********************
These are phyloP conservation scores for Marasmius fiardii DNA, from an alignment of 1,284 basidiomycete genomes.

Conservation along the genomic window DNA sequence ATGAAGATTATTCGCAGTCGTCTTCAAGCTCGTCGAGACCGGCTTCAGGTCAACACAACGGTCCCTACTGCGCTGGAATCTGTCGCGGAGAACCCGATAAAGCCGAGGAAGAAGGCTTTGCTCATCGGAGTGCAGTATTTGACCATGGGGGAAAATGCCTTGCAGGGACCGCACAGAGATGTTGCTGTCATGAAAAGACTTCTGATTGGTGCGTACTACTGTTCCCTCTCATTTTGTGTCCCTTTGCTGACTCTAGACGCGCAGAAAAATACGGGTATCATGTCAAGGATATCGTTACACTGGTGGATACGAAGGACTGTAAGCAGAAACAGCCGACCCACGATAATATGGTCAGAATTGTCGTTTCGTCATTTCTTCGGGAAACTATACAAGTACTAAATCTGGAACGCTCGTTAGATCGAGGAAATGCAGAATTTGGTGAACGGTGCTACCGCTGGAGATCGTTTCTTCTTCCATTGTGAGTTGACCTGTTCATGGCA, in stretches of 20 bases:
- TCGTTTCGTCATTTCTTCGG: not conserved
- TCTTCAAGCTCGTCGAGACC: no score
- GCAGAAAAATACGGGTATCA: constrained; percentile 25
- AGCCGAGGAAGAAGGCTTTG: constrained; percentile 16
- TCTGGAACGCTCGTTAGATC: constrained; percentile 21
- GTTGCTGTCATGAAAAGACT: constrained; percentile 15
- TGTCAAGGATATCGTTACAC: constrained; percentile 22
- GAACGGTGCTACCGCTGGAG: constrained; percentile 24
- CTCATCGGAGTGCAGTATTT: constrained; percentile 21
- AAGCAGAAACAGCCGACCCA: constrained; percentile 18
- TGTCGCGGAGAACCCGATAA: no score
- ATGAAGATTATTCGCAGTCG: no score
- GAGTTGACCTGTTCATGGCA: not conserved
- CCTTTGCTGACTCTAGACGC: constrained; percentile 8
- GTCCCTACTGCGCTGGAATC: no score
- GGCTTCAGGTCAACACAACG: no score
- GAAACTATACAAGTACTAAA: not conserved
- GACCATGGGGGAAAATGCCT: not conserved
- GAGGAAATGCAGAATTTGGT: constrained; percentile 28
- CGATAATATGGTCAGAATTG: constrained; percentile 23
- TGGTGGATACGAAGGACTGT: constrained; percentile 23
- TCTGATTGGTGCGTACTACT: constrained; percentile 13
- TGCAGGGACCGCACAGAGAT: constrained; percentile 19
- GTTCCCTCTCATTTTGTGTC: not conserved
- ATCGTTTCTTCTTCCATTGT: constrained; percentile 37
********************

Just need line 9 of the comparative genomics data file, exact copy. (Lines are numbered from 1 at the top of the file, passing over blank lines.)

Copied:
- TGTCAAGGATATCGTTACAC: constrained; percentile 22